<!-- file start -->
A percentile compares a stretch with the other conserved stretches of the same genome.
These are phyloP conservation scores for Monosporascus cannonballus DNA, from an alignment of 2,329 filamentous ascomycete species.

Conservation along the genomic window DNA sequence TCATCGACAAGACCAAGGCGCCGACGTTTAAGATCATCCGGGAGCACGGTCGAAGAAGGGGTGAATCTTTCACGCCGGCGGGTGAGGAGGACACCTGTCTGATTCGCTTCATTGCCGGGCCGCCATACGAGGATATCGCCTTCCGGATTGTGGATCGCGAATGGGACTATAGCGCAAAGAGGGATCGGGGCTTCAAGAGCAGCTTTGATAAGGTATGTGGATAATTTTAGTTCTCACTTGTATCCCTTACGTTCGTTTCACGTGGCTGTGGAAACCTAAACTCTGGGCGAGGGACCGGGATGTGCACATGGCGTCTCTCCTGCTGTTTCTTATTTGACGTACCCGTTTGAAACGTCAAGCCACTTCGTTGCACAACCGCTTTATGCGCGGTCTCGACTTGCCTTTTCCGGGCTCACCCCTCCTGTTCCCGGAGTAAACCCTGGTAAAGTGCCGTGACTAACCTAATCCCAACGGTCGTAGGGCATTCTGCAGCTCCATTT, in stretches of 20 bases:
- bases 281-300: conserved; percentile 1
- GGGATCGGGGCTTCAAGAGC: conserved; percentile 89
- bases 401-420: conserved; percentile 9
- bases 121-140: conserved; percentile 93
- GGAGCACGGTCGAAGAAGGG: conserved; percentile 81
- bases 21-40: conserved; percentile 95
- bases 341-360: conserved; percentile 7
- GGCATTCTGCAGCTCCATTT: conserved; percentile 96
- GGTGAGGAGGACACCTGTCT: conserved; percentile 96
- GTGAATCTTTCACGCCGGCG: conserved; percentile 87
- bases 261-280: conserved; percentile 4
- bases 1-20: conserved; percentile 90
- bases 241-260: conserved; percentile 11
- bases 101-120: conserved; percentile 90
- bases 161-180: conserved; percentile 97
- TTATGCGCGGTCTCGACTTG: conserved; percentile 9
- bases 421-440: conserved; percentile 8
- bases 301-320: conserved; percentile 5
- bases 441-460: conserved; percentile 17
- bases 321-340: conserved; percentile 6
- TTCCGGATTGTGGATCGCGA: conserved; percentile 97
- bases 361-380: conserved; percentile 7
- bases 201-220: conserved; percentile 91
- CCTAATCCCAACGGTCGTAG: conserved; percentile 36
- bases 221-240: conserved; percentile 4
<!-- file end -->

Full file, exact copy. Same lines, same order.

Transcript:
A percentile compares a stretch with the other conserved stretches of the same genome.
These are phyloP conservation scores for Monosporascus cannonballus DNA, from an alignment of 2,329 filamentous ascomycete species.

Conservation along the genomic window DNA sequence TCATCGACAAGACCAAGGCGCCGACGTTTAAGATCATCCGGGAGCACGGTCGAAGAAGGGGTGAATCTTTCACGCCGGCGGGTGAGGAGGACACCTGTCTGATTCGCTTCATTGCCGGGCCGCCATACGAGGATATCGCCTTCCGGATTGTGGATCGCGAATGGGACTATAGCGCAAAGAGGGATCGGGGCTTCAAGAGCAGCTTTGATAAGGTATGTGGATAATTTTAGTTCTCACTTGTATCCCTTACGTTCGTTTCACGTGGCTGTGGAAACCTAAACTCTGGGCGAGGGACCGGGATGTGCACATGGCGTCTCTCCTGCTGTTTCTTATTTGACGTACCCGTTTGAAACGTCAAGCCACTTCGTTGCACAACCGCTTTATGCGCGGTCTCGACTTGCCTTTTCCGGGCTCACCCCTCCTGTTCCCGGAGTAAACCCTGGTAAAGTGCCGTGACTAACCTAATCCCAACGGTCGTAGGGCATTCTGCAGCTCCATTT, in stretches of 20 bases:
- bases 281-300: conserved; percentile 1
- GGGATCGGGGCTTCAAGAGC: conserved; percentile 89
- bases 401-420: conserved; percentile 9
- bases 121-140: conserved; percentile 93
- GGAGCACGGTCGAAGAAGGG: conserved; percentile 81
- bases 21-40: conserved; percentile 95
- bases 341-360: conserved; percentile 7
- GGCATTCTGCAGCTCCATTT: conserved; percentile 96
- GGTGAGGAGGACACCTGTCT: conserved; percentile 96
- GTGAATCTTTCACGCCGGCG: conserved; percentile 87
- bases 261-280: conserved; percentile 4
- bases 1-20: conserved; percentile 90
- bases 241-260: conserved; percentile 11
- bases 101-120: conserved; percentile 90
- bases 161-180: conserved; percentile 97
- TTATGCGCGGTCTCGACTTG: conserved; percentile 9
- bases 421-440: conserved; percentile 8
- bases 301-320: conserved; percentile 5
- bases 441-460: conserved; percentile 17
- bases 321-340: conserved; percentile 6
- TTCCGGATTGTGGATCGCGA: conserved; percentile 97
- bases 361-380: conserved; percentile 7
- bases 201-220: conserved; percentile 91
- CCTAATCCCAACGGTCGTAG: conserved; percentile 36
- bases 221-240: conserved; percentile 4